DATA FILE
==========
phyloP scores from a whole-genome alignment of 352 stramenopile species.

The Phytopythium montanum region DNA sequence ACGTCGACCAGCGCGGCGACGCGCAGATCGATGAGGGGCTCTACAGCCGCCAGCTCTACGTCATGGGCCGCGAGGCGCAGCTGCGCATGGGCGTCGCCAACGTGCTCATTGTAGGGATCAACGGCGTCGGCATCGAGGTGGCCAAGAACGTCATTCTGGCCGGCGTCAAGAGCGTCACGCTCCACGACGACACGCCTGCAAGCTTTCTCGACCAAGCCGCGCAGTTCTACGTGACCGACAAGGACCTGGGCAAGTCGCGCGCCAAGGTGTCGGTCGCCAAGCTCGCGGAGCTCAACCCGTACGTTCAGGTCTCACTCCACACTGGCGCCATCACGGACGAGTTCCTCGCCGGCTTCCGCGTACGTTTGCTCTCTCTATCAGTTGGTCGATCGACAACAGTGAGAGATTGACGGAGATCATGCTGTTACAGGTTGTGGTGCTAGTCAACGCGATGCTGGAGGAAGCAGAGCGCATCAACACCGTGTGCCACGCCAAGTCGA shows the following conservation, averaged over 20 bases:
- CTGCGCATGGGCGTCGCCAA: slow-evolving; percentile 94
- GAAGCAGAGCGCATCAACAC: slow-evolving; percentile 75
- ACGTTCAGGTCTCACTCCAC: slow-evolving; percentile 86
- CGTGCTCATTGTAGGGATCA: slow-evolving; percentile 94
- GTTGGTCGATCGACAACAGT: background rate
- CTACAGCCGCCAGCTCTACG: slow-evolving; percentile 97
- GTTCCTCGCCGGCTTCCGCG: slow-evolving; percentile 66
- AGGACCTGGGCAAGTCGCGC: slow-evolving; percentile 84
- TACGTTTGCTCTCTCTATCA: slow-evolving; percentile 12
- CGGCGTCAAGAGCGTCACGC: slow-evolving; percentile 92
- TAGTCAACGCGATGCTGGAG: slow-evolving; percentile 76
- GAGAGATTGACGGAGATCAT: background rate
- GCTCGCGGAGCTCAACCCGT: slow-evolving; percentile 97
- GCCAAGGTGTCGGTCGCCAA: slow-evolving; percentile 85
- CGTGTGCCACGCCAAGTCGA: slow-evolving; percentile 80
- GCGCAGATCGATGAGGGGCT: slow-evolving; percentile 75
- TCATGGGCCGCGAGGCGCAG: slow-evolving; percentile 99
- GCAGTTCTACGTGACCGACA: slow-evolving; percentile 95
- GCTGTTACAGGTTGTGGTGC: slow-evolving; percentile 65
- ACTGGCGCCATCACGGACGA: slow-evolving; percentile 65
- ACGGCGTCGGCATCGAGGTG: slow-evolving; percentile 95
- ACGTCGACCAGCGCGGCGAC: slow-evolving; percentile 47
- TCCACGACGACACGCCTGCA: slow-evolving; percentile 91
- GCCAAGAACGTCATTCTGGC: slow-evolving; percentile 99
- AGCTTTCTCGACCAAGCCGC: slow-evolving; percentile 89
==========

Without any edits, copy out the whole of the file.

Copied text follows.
phyloP scores from a whole-genome alignment of 352 stramenopile species.

The Phytopythium montanum region DNA sequence ACGTCGACCAGCGCGGCGACGCGCAGATCGATGAGGGGCTCTACAGCCGCCAGCTCTACGTCATGGGCCGCGAGGCGCAGCTGCGCATGGGCGTCGCCAACGTGCTCATTGTAGGGATCAACGGCGTCGGCATCGAGGTGGCCAAGAACGTCATTCTGGCCGGCGTCAAGAGCGTCACGCTCCACGACGACACGCCTGCAAGCTTTCTCGACCAAGCCGCGCAGTTCTACGTGACCGACAAGGACCTGGGCAAGTCGCGCGCCAAGGTGTCGGTCGCCAAGCTCGCGGAGCTCAACCCGTACGTTCAGGTCTCACTCCACACTGGCGCCATCACGGACGAGTTCCTCGCCGGCTTCCGCGTACGTTTGCTCTCTCTATCAGTTGGTCGATCGACAACAGTGAGAGATTGACGGAGATCATGCTGTTACAGGTTGTGGTGCTAGTCAACGCGATGCTGGAGGAAGCAGAGCGCATCAACACCGTGTGCCACGCCAAGTCGA shows the following conservation, averaged over 20 bases:
- CTGCGCATGGGCGTCGCCAA: slow-evolving; percentile 94
- GAAGCAGAGCGCATCAACAC: slow-evolving; percentile 75
- ACGTTCAGGTCTCACTCCAC: slow-evolving; percentile 86
- CGTGCTCATTGTAGGGATCA: slow-evolving; percentile 94
- GTTGGTCGATCGACAACAGT: background rate
- CTACAGCCGCCAGCTCTACG: slow-evolving; percentile 97
- GTTCCTCGCCGGCTTCCGCG: slow-evolving; percentile 66
- AGGACCTGGGCAAGTCGCGC: slow-evolving; percentile 84
- TACGTTTGCTCTCTCTATCA: slow-evolving; percentile 12
- CGGCGTCAAGAGCGTCACGC: slow-evolving; percentile 92
- TAGTCAACGCGATGCTGGAG: slow-evolving; percentile 76
- GAGAGATTGACGGAGATCAT: background rate
- GCTCGCGGAGCTCAACCCGT: slow-evolving; percentile 97
- GCCAAGGTGTCGGTCGCCAA: slow-evolving; percentile 85
- CGTGTGCCACGCCAAGTCGA: slow-evolving; percentile 80
- GCGCAGATCGATGAGGGGCT: slow-evolving; percentile 75
- TCATGGGCCGCGAGGCGCAG: slow-evolving; percentile 99
- GCAGTTCTACGTGACCGACA: slow-evolving; percentile 95
- GCTGTTACAGGTTGTGGTGC: slow-evolving; percentile 65
- ACTGGCGCCATCACGGACGA: slow-evolving; percentile 65
- ACGGCGTCGGCATCGAGGTG: slow-evolving; percentile 95
- ACGTCGACCAGCGCGGCGAC: slow-evolving; percentile 47
- TCCACGACGACACGCCTGCA: slow-evolving; percentile 91
- GCCAAGAACGTCATTCTGGC: slow-evolving; percentile 99
- AGCTTTCTCGACCAAGCCGC: slow-evolving; percentile 89